But even more noteworthy than the dissection of Piperʼs arrogant sense of self entitlement and unchecked privilege is the phenomenal presence of heterogenous voices that saturate the colourful story lines. Black women, queer women, immigrant women, fat women, trans women and Latina women - hell yeah. Given that primetime television is dominated by white presence - a whopping 81% - the cast and characters of OITNB are not only transgressive, but revolutionary.
We watch as Sophia, one of primetimeʼs sole trans female characters, grows as a woman and claims her rightful place within a shared community of womanhood; we watch as Big Boo who is fat and fabulous, shamelessly gets down and freaky; and we watch as Daya, Poussey, Taystee Miss Claudette and Crazy Eyes reel in nearly unanimous amounts of screen time as the central protagonist. We watch as Lorna, Nicky, Big Boo, Mercy, Alex, Tricia and even Piper subjugate heteronormativity; and subjugate it not for the sexual arousal of a hetero-male audience but as active subjects engaging their own intimate and sexual desires.
In addition to giving a variety of women presence on the silver screen that would otherwise have been occupied but what we normally see (hint: white middle class men) OITNB also illustrates how problematic the criminal justice system is and forces the viewer to challenge any preconceived notions they may have about the types of people who are incarcerated by one of the largest enterprises in the US; the US prison system is a multi-billion dollar business whose proﬁts in 2012 amounted to $1.7 billion (Forbes, 2013). Without giving away any spoilers itʼs fair to say that the portrayal of prison staff on power trips contrasted with the background story ﬂashbacks of many of the inmates leaves the audience sympathetic at worst, and enraged at best. Tackling the not so pretty issues of sensitivity training, solitary conﬁnement, consent in prison-inmate relationships, and complete lack of any resources OITNB effectively demonstrates that contrary to some popular notions, a prison sentence is no cake walk.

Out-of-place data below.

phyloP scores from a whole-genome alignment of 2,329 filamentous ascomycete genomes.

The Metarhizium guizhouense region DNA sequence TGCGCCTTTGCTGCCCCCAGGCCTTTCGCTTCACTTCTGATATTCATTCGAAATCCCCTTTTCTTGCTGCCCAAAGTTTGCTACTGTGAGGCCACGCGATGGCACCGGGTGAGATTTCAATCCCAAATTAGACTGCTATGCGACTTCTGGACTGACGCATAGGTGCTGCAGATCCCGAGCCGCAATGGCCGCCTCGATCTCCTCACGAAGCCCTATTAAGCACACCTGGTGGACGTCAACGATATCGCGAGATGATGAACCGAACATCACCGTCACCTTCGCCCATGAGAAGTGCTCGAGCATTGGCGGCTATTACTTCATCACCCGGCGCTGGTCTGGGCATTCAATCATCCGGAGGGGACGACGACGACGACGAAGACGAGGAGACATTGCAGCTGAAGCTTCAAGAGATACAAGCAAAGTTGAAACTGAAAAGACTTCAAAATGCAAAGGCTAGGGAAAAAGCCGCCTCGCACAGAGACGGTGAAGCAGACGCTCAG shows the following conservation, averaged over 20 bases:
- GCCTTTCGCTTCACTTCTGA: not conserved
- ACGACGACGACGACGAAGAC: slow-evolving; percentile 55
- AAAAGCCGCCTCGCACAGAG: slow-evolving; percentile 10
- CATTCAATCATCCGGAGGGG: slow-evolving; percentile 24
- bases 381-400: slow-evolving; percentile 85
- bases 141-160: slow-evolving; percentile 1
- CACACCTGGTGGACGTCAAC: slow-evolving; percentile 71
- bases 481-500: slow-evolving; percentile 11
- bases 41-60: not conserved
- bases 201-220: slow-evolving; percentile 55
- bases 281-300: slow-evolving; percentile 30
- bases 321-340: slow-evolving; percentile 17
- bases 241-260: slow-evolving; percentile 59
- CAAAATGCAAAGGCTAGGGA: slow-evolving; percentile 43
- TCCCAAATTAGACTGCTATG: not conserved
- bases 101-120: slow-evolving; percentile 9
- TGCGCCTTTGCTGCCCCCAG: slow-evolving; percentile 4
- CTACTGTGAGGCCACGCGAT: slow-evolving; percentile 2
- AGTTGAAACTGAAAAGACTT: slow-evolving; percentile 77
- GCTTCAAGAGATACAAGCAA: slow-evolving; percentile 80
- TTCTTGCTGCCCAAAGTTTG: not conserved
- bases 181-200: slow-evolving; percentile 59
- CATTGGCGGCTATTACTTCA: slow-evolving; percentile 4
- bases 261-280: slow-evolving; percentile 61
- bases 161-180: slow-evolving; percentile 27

Lastly, OITNB operates as a form of collective cultural commentary. It addresses the complicated relationships between the Foucauldian notions of power (Foucault was a rich white guy whose claim to fame was a leftist critique of privilege. Kind of a big deal for feminists, philosophers, other cultural studies folks and critical thinkers just like yourself), gender, race and class; it confronts how failed institutions recycle the most marginalized within the Western neo-liberal establishment - and it humanizes people in an all but inhuman world. We come to understand and sympathize with characters that conventional principles label as outsiders, deviants, monsters.
OITNB attends to the issues of surveillance, gendered violence, patriarchy, ableism and cis-normativity with an open, inclusive and compassionate frame of mind - with just the right amount of crass drollery. It allows us to see a little bit of ourselves, depending on our own social locations within the hierarchies of race, class and gender; we get a glimpse, however narrow, of where and how we ﬁt in within the structured and systemic protocols of Western society.
Maria Arseniuk is a student, social activist, globetrotter and feminist. She is particularly interested in exploring social configurations in popular imagination.